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135
Mother Joined the Navy

let's build it!

Built mostly out of the box with the exception of the rails and radar antenna. Now I’m no ship builder, and as a matter of fact this is my first one.

So I won’t go into the accuracy of the kit. I decided to install the ships handrails, helicopter deck safety netting when I dry-fitted most of the kit and saw that it look pretty bare and open.

The kit provided AN/SPS-49 radar had to be replaced as it was nothing but a thick clunky piece of plastic. I followed the kits directions which has you building it in sub-assemblies.

I did drill all necesary holes in the decks before I glued everything down. I started out by drilling about 200 holes through out all the ships decks surfaces using a 0.5mm drill bit.

I scratch built a jig to cut the posts and using Evergreen Plastic 0.5mm rod cutting them 3/16th of an inch. Starting on the lower deck I installed the posts moving my way to the upper decks. Once complete, I started on the rails. Using 0.3mm rod I installed the second rail and started from the top and worked my down to the lower sections, repeating in this manner for the top rails.

Both masts received the same treatment, the wire cables on the center mast are 0.3mm rod. The antenna cable running between both masts was made from stretched sprue. White Elmer’s glue was dabbed on to the cables and wire to simulate the insulators. The Helicopter decks safety net was made from 0.5 brass rod and fine mesh screen was glued on.

Now that I had my sub-assemblies finished, I installed the pieces together and had it ready for paint.
  • Mother's USS Ticonderoga CG-47 030
  • Mother's USS Ticonderoga CG-47 036
  • Mother's USS Ticonderoga CG-47 035
  • Mother's USS Ticonderoga CG-47 038
  • Mother's USS Ticonderoga CG-47 039
  • Mother's USS Ticonderoga CG-47 042

About the Author

About Joe Szczygielski (mother)
FROM: NEW YORK, UNITED STATES


Comments

Very good article. At least as good as any I've seen in FSM. Congratulations on a job, as they say in the navy "well done."
OCT 31, 2005 - 05:27 AM
Fantastic Joe. Is there anything that you can't build? Very impressive to say the least.
OCT 31, 2005 - 06:25 AM
Hi all I have to post here what Joe already know (and I quote from an email send to him): I just have started to take a look at your pictures. I must say that I was surprised with two things: - how fast you work! (I am a very slooooooow modeler) - The end result was a top quality (even if you were a warship modeler) Congratulations Joe - you could be very proud of your USS Tico Joe, although not a warship modeler, did a great job with the scratch raillings and radars! And I must say that warship models can be tricky and complex, but then... even a figurine can have more than a hundred parts With calm and patience, following the instructions or your own plan of attack, they are as easy as any other model! Thank You, Joe. You're welcome (again) anytime Skipper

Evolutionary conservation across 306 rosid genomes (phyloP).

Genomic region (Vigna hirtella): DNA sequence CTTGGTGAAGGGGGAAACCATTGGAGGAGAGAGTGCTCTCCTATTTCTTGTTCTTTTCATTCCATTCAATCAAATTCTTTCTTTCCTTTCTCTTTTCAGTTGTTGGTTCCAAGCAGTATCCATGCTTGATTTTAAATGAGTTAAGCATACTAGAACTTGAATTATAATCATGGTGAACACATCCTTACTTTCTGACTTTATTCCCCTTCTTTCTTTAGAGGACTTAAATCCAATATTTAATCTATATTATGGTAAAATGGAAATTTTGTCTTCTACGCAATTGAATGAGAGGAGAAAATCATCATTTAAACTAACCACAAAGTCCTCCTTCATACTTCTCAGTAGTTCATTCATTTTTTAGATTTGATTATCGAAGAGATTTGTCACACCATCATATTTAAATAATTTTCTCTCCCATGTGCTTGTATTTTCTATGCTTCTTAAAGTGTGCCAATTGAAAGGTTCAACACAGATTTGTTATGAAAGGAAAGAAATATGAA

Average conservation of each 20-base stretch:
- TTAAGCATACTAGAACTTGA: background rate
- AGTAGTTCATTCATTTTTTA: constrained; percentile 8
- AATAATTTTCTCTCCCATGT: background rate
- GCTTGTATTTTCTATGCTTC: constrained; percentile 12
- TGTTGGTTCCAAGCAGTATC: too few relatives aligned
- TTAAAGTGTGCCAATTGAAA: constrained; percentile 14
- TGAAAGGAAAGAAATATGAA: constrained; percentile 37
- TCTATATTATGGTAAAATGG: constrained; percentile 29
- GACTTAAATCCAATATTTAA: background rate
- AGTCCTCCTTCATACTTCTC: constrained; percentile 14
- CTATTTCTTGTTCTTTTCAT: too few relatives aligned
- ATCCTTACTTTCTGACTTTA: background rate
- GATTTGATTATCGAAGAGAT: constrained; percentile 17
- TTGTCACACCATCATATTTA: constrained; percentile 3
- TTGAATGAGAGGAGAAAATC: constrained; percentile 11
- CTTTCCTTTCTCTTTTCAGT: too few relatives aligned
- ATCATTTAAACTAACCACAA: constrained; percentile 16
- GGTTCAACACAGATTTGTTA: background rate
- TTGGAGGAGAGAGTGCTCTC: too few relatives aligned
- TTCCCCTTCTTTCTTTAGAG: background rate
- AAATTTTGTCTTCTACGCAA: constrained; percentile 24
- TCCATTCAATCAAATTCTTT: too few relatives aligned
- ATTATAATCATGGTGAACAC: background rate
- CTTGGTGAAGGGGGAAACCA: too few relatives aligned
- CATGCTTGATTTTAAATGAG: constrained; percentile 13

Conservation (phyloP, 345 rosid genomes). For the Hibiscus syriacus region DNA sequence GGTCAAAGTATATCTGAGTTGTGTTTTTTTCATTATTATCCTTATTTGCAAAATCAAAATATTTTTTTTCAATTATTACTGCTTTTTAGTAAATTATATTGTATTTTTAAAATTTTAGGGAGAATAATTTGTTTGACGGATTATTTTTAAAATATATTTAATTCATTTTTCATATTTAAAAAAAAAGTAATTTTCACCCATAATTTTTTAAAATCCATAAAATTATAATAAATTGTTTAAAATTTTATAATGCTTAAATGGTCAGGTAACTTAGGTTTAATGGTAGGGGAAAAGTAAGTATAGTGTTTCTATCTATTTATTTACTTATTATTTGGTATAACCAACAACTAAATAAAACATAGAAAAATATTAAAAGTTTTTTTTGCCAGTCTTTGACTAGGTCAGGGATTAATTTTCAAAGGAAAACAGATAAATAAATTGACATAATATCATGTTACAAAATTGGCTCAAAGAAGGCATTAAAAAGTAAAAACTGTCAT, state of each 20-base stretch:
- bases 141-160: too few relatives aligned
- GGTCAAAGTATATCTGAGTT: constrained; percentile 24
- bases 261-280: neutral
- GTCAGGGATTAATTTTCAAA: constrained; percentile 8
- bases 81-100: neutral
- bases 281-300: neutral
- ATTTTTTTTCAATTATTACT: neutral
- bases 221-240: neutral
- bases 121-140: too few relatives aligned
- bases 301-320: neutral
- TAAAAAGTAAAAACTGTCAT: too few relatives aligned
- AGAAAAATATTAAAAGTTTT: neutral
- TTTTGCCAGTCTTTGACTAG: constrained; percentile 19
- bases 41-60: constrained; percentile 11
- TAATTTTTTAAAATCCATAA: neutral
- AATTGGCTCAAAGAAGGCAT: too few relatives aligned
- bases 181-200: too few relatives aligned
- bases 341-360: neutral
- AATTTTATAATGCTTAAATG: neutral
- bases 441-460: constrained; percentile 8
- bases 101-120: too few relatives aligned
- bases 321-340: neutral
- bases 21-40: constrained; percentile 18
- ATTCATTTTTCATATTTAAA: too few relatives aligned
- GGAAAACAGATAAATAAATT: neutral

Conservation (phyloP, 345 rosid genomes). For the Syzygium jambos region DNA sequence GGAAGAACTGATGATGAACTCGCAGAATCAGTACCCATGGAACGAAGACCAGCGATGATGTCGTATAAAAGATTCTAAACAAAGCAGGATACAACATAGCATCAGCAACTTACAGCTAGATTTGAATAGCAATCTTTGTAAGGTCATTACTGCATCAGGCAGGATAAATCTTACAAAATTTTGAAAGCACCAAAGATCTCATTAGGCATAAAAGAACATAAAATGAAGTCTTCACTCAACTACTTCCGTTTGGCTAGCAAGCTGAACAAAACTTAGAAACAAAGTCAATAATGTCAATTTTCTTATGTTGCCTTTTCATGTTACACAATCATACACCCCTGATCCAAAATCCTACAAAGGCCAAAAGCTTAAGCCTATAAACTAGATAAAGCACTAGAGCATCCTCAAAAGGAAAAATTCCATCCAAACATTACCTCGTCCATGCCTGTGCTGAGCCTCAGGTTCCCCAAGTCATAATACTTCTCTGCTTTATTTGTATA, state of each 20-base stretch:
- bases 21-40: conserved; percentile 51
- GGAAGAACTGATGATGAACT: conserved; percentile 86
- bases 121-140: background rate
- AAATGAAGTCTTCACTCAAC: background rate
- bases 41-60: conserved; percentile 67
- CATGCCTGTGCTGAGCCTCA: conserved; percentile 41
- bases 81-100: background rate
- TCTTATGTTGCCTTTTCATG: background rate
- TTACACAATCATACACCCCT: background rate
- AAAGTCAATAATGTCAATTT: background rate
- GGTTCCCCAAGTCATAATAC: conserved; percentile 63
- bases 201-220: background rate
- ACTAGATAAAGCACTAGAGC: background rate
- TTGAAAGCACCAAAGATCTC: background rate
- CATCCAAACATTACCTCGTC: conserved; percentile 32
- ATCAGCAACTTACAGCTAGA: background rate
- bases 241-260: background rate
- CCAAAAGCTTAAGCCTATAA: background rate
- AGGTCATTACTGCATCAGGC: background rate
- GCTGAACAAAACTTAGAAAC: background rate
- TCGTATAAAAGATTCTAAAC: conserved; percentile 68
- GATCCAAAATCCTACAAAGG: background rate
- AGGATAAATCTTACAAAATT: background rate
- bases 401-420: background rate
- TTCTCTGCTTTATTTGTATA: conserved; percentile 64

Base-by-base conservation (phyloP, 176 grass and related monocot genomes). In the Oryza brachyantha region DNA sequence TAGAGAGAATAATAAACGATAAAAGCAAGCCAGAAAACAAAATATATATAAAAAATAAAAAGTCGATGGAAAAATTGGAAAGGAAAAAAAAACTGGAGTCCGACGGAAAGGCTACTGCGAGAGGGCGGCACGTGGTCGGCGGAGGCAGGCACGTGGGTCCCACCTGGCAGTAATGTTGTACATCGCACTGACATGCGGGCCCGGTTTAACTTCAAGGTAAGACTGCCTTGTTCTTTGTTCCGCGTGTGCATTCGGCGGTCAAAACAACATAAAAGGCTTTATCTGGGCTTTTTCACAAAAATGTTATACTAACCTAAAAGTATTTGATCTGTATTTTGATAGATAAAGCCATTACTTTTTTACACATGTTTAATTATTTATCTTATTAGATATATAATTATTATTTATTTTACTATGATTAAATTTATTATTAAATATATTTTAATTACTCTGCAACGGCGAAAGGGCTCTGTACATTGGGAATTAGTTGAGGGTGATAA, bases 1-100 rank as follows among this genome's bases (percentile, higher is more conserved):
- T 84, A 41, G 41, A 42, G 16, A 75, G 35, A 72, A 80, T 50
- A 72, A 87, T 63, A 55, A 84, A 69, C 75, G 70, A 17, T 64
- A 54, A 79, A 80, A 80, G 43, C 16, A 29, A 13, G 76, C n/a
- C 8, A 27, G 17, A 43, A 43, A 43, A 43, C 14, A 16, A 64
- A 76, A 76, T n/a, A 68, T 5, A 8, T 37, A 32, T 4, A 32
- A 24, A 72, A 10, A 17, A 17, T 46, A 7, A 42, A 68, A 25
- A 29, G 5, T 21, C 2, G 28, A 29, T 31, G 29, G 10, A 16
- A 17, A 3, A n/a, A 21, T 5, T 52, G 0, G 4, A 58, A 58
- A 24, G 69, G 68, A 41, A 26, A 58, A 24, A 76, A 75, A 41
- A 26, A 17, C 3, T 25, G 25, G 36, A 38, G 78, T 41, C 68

OCT 31, 2005 - 06:47 AM
Mark, Rodger and Dave thanks for the kind words. A special thanks to Rui (Skipper) our Managing Editor in the Warship department for taking the time in editing and posting this feature. When an article/feature is posted we get the pats on the backs. But without the dedication of our hard working staff who takes the time out proof reading and setting all the photos together, Armorama wouldn’t be where it is today. Here's to your Staff
OCT 31, 2005 - 07:18 AM
As one who watched your progress with this kit I must say that you made it look easy. A true modeler can build all forms of models even though they prefer one type. You are my friend are a true modeler, as everything you do is always top notch
OCT 31, 2005 - 07:55 AM
It's amazing the difference that adding some rails can do to a model. I might even get tempted to try a "floaty boaty" type thing sometime... Nah, maybe not. :-) There were some excellent tips in that write up. This is a great build. I'm very impressed!
OCT 31, 2005 - 08:49 AM
HOLY SHIP!!! The Ticonderoga is a fantastic looking lady. I've been with her at sea. Not on her, just next to her, kinda like a first date at the drive inn. You know, no matter how dark it is, they still know who was reaching out to touch them and you'd end up getting slapped. That kinda thing. (That makes sense in a Naval kinda way) I was on an much older destroyer so that just made the Ticonderoga look all the more glamerous. Don't get me wrong. The destroyer that I was on had character, we had three 5" 54's and torpedos. But, when cruising along side the Ticonderoga, we could only imagine, a/c vented into each of the birthing rack, hot water when you wanted it, modern facilities and missles! Ma'an what a lady. You've done a mighty fine job Mother. I'm going to look you up when it comes time for me to build the two ships on my shelf that have been sitting there forever. I know I'm going to need some tech help.
OCT 31, 2005 - 10:08 AM
Hey Joe, great looking ship. I don't know it I would have the patience to build the railing. If I did, mine would look very wavy. Nice job. Need some "stencils" for your next one? guess who. Kenny
OCT 31, 2005 - 12:53 PM
Joe the red E belongs there..... As an old snipe, it's aways good to see a ship with a top rated engineering department...... :-) But you're still a pollywog......
OCT 31, 2005 - 01:11 PM
Joe, Like I said, she sweet. Man you're versatile! Steve
OCT 31, 2005 - 04:08 PM